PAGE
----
Warren committed to this same line of inquiry with somewhat greater rhetorical force in section eighteen of Observations. As aforementioned, she and her Anti-Federalist colleagues found fault with the manner in which the Philadelphia Convention was summoned, and its apparent lack of formal legitimacy. The original mandate that the organizers of the convention claimed for their efforts was the revision and potential expansion of the existing Articles of Confederation in order to better meet the demands of the post-war economic and political status quo. Though said Articles had performed their intended task of binding thirteen former colonies together in time of war reasonably well, by the late 1780s there existed widespread consensus that they were largely inadequate to the charge of keeping the various states united in time of peace. The notion of sending delegates to review the document in question and suggest potential modifications was thus not overly controversial, and though Rhode Island declined to answer the resulting summons, all twelve of its sister-states easily complied. When the 55 delegates who ultimately attended broke from their closely-guarded proceedings four months after they first met in May, 1787, it was accordingly with some degree of surprise that Congress and the various states were presented with an entirely new governing framework for the United States of America.
Warren seemed to object most strongly to the aforementioned unilateral nature of the delegates’ decision to expand the focus of their meeting. If “confusion and violence” were the results of adopting the proposed constitution (an eventuality she seemed inclined to consider), it would have been due to,
The proceedings of a set of gentlemen, who disregarding the purposes of their appointment, have assumed powers unauthorized by any commission, have unnecessarily rejected the confederation of the United States, and annihilated the sovereignty and independence of the individual governments.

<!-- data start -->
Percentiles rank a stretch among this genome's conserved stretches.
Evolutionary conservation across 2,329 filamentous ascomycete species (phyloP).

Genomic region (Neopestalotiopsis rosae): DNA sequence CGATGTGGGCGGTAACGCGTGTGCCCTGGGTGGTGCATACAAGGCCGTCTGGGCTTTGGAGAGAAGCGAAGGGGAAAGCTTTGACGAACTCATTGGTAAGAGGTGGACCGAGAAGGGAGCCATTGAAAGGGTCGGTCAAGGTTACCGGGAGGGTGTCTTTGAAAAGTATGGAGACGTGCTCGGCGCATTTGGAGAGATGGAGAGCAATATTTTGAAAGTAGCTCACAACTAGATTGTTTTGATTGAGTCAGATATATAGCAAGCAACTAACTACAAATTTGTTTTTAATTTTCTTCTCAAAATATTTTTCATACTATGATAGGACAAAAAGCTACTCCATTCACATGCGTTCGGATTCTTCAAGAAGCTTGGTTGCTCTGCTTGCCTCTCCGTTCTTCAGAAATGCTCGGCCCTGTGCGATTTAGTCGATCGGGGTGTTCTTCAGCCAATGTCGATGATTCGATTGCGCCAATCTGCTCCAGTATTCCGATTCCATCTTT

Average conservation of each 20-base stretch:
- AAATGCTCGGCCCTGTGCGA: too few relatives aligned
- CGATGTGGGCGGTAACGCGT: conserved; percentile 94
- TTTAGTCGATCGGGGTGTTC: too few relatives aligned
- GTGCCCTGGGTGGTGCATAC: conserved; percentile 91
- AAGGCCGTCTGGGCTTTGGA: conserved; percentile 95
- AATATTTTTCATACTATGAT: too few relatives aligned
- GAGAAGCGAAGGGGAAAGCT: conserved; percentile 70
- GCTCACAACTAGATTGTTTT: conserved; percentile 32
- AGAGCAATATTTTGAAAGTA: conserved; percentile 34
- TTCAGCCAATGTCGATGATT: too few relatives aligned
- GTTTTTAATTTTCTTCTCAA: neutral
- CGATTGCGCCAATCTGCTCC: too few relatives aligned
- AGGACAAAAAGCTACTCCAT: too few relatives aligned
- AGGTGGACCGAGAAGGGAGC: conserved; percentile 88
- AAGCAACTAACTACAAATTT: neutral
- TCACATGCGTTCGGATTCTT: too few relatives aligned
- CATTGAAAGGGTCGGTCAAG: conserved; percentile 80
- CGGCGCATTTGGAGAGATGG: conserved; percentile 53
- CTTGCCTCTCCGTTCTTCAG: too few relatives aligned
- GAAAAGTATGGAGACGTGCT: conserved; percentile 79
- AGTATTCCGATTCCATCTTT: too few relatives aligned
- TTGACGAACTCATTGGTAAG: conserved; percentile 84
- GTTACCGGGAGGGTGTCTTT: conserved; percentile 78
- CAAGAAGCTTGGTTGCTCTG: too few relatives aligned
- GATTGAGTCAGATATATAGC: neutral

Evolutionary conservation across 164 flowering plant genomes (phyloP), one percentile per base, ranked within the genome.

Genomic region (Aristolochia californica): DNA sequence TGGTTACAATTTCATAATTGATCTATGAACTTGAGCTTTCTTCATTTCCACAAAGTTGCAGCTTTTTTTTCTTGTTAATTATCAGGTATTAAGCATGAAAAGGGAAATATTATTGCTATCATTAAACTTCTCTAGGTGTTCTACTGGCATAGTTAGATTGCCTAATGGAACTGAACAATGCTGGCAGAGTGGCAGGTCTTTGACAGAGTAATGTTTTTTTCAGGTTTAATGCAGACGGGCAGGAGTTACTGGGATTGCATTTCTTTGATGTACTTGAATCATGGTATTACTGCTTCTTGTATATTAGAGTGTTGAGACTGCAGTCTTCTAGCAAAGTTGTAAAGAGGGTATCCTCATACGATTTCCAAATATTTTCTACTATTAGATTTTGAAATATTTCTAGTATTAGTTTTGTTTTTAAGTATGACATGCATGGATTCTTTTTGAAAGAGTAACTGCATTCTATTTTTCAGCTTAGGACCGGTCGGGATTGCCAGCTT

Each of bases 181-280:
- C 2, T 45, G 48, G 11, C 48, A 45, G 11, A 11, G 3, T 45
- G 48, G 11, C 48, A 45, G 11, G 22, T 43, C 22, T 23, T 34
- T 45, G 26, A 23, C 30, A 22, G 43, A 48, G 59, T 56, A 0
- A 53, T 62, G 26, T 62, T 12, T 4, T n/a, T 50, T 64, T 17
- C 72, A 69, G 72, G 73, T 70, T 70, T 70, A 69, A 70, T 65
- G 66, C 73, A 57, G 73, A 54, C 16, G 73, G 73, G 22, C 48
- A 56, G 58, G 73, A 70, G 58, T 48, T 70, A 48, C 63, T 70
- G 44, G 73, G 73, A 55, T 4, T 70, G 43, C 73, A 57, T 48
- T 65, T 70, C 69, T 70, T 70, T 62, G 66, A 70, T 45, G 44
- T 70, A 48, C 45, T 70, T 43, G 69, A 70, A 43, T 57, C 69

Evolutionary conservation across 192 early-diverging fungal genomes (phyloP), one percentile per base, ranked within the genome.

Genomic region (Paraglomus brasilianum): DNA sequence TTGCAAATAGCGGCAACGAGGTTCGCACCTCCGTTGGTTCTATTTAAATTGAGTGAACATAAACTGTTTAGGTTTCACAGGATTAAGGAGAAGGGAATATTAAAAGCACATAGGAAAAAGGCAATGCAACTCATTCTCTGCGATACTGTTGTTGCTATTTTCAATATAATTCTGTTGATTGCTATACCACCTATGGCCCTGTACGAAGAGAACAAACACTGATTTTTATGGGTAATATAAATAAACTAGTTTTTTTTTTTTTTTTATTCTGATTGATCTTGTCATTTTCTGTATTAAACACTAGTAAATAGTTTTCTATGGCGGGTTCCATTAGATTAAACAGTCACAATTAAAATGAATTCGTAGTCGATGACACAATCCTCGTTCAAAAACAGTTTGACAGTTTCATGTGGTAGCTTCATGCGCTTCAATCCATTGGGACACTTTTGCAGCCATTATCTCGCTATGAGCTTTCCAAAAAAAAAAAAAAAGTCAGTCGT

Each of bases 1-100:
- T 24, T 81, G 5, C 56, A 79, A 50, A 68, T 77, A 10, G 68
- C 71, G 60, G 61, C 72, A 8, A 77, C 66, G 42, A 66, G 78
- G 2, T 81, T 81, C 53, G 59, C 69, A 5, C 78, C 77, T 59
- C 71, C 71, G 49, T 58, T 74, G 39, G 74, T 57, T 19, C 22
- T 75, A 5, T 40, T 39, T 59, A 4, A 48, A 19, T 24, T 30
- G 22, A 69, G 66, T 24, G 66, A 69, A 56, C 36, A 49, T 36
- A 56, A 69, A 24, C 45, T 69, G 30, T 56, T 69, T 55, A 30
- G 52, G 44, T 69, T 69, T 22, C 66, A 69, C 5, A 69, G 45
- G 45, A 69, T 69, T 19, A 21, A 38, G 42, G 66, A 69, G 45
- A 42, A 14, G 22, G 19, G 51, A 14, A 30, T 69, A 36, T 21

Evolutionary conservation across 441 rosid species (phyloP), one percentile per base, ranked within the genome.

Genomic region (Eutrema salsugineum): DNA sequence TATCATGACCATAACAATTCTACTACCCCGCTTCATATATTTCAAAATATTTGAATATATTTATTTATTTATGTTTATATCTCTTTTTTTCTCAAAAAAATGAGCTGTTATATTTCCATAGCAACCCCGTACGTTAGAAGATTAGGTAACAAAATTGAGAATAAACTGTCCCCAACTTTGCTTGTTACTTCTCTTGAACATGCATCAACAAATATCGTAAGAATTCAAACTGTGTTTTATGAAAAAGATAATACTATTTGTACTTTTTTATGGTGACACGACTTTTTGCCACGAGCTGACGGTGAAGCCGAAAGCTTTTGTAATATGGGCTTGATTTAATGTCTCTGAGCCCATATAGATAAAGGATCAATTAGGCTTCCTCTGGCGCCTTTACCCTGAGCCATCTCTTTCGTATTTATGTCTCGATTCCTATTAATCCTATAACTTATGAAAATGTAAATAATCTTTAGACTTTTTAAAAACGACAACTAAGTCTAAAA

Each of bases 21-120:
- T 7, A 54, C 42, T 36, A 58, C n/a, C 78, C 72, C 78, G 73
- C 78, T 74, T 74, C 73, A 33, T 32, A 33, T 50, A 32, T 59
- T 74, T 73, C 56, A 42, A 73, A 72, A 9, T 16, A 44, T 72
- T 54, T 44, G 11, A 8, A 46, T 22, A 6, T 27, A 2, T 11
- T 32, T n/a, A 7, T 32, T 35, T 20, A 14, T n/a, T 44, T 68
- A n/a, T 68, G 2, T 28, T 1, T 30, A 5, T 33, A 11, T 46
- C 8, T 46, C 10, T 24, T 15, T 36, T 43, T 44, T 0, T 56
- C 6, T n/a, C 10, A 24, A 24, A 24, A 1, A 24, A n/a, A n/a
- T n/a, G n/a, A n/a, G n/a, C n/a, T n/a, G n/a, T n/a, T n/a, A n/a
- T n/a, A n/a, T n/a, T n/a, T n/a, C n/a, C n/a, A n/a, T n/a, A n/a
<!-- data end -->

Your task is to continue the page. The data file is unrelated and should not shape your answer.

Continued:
Putting aside the so-called “annihilation” of anyone’s “sovereignty and independence,” a piece of hyperbole fueled more by fear than reason, the core of Warren’s complaint was hardly inaccurate. The delegates had indeed disregarded the purpose of the appointment by almost immediately casting aside any thought of reforming the Articles of Confederation and instead setting about drafting a new federal charter. In so doing they did assume powers unauthorized by the commissions they had been granted, and, while the necessity can be debated, they did essentially reject the existing confederation of American states. That the various gambles the Framers (as we now know the authors of the United States Constitution) took ultimately paid off, and that the proposed constitution was adopted and is still in force today (with the addition of 27 amendments), perhaps makes it difficult to conceive of their actions in Philadelphia as unsanctioned or illegitimate. Observers and commentators in the 1780s, lacking the benefit of hindsight, had no such trouble. From the perspective of people like Mercy Otis Warren, the constitution that resulted from the Philadelphia Convention was, among other things, the product of an arbitrary and unlawful assumption of authority by men who had been given a very specific task to complete, and who chose instead to pursue an object of their own design.